Aired 28 November 2015
It’s the penultimate episode of the series, and Doctor Who is still taking risks and playing with expectations, as usual meeting with fantastic results. Following last week’s apparent demise of Clara, the stakes are astronomical and yet, for almost the entirety of the running time of ‘Heaven Sent,’ the Doctor is the only character on screen, allowing Peter Capaldi to deliver another masterfully redefining performance as the titular Time Lord.
Steven Moffat’s script for ‘Heaven Sent’ picks up after the events of ‘Face the Raven,’ the Doctor still very emotional and very angry as he is transported to a sinister castle-like environment. One of the biggest achievements here is just how much business is taken care of in a short period of time, setting the Doctor against relentless tests and seemingly insurmountable odds. There’s no real time travel component to this story to keep track of, but Moffat doesn’t take time to make sure everyone is caught up. He has a confidently straightforward vision with a lot to say and trusts that everyone viewing is on board and has faith in him to see it through to its conclusion.
This is one of the most helpless and trying environments the Doctor has ever been in, and the dawning realization of the sheer magnitude of failed attempts he has made over such an incredibly long period of time in order to succeed is genuinely captivating and heartbreaking. This is a Doctor who failed to save Clara, and is now repeatedly failing again (the skulls are an immensely haunting visual reminder), and his simmering rage and determination is never far from the surface. With no companion to help temper his anger and an antagonist in the Veil that isn’t a straightforward enemy for him to defeat, the Doctor is in rarely-explored territory, and Capaldi proves that he is more than up to the challenge of portraying a new facet to his worn incarnation.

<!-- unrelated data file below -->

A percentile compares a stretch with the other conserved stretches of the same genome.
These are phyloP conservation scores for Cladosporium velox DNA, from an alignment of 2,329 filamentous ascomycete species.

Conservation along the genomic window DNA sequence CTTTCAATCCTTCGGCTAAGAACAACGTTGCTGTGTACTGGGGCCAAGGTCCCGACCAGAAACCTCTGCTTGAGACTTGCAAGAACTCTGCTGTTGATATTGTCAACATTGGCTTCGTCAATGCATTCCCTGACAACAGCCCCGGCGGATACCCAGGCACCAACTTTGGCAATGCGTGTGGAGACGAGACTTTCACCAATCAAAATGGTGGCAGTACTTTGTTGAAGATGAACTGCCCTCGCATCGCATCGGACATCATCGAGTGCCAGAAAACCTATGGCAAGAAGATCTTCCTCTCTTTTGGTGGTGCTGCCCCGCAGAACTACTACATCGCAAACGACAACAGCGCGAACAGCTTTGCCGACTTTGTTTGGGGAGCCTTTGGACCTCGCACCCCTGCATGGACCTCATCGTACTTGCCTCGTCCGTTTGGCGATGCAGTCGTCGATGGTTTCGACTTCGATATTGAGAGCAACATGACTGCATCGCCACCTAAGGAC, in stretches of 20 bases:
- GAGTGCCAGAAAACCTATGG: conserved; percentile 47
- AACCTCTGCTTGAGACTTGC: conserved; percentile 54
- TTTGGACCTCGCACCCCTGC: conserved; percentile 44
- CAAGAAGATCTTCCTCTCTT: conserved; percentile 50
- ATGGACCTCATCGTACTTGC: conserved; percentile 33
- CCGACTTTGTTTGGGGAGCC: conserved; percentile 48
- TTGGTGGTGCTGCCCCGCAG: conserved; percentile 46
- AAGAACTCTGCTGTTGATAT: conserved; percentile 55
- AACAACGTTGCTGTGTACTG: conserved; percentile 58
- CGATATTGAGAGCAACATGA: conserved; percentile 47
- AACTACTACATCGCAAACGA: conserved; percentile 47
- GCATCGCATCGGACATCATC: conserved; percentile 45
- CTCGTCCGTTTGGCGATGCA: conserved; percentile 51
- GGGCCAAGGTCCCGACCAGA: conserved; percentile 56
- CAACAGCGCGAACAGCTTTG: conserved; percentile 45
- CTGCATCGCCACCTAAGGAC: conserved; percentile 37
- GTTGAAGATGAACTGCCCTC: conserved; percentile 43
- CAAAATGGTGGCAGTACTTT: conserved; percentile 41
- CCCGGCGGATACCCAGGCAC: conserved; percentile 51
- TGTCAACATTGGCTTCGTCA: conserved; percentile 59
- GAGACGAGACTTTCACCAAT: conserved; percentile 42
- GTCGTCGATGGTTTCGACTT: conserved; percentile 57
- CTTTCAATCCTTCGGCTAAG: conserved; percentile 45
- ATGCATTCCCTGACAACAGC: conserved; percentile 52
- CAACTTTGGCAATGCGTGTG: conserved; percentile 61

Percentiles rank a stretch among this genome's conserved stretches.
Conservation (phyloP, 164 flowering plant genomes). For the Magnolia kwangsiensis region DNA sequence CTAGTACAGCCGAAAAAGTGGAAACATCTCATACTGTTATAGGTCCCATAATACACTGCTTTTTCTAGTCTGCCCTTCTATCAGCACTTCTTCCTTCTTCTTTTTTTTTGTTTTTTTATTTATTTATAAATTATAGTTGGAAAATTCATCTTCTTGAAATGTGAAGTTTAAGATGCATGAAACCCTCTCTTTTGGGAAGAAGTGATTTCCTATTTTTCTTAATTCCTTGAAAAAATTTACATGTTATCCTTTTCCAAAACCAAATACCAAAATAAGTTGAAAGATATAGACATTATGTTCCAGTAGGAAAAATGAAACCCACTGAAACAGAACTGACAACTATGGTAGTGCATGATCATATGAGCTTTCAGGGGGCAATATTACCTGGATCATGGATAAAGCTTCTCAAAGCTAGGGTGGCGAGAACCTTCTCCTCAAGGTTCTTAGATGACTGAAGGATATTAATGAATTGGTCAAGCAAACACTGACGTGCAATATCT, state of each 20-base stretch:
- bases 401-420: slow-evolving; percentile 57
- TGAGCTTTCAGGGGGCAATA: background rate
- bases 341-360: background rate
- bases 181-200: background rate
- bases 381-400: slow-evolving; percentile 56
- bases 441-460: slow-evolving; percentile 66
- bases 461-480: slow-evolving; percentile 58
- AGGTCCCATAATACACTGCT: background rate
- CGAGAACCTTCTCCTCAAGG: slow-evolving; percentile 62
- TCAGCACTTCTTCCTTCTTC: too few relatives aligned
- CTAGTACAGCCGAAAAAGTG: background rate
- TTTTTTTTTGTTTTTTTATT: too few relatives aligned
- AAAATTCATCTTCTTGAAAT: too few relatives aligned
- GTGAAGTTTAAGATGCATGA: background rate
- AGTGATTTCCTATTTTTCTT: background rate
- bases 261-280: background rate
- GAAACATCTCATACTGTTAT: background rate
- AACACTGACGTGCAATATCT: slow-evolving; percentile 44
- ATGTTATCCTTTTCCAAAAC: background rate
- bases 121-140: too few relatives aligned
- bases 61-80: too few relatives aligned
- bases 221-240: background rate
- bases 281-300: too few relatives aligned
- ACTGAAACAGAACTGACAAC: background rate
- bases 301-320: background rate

Crucially, though, ‘Heaven Sent’ starts to poke around with the mythology of the show in the form of confessions as the Doctor runs from the Veil and agonizingly slowly works his way through a wall of diamond. The fact that the Doctor left Gallifrey because he was scared puts him and his situation in an entirely new light, and the fact that the Time Lords knew the Time War and the Hybrid as an ultimate warrior were coming certainly sets the stage for a big finale. Hybrids have been mentioned many times this series, and the writing is on the wall to indicate that the Doctor will somehow be involved in this prophecy.
The only negative aspect to this episode, and its through no fault of the writing or the episode itself, is that the ending was spoiled so blatantly by official press releases before the air date. It’s hard to say if knowing the Doctor ends up on Gallifrey beforehand ruins the ending, but it unquestioningly takes away from what would surely have been a monumentally emotional moment at the very least. The fact that this entire episode takes place within the confession dial is a great twist, but the emotional payoff with the Doctor’s search for Gallifrey over just isn’t there. Hopefully future generations watching the episodes in order at home won’t have the surprise spoiled and will be able to enjoy the Doctor’s triumph as fully intended.
Still, the powerful performance from Capaldi paves the way for what will assuredly be an epic finale in ‘Hell Bent.’ The Doctor is still very angry and raw, and he’s now back where his wounds and emotions are at their most raw. There are still lingering questions about just who sent the Doctor to Gallifrey and into the confession dial, whether Clara is actually gone, and where Ashildr fits into the grand scheme of things, but ‘Heaven Sent’ is an unabashed success that proves that ambition and not playing by the rules can still yield a terrific payoff.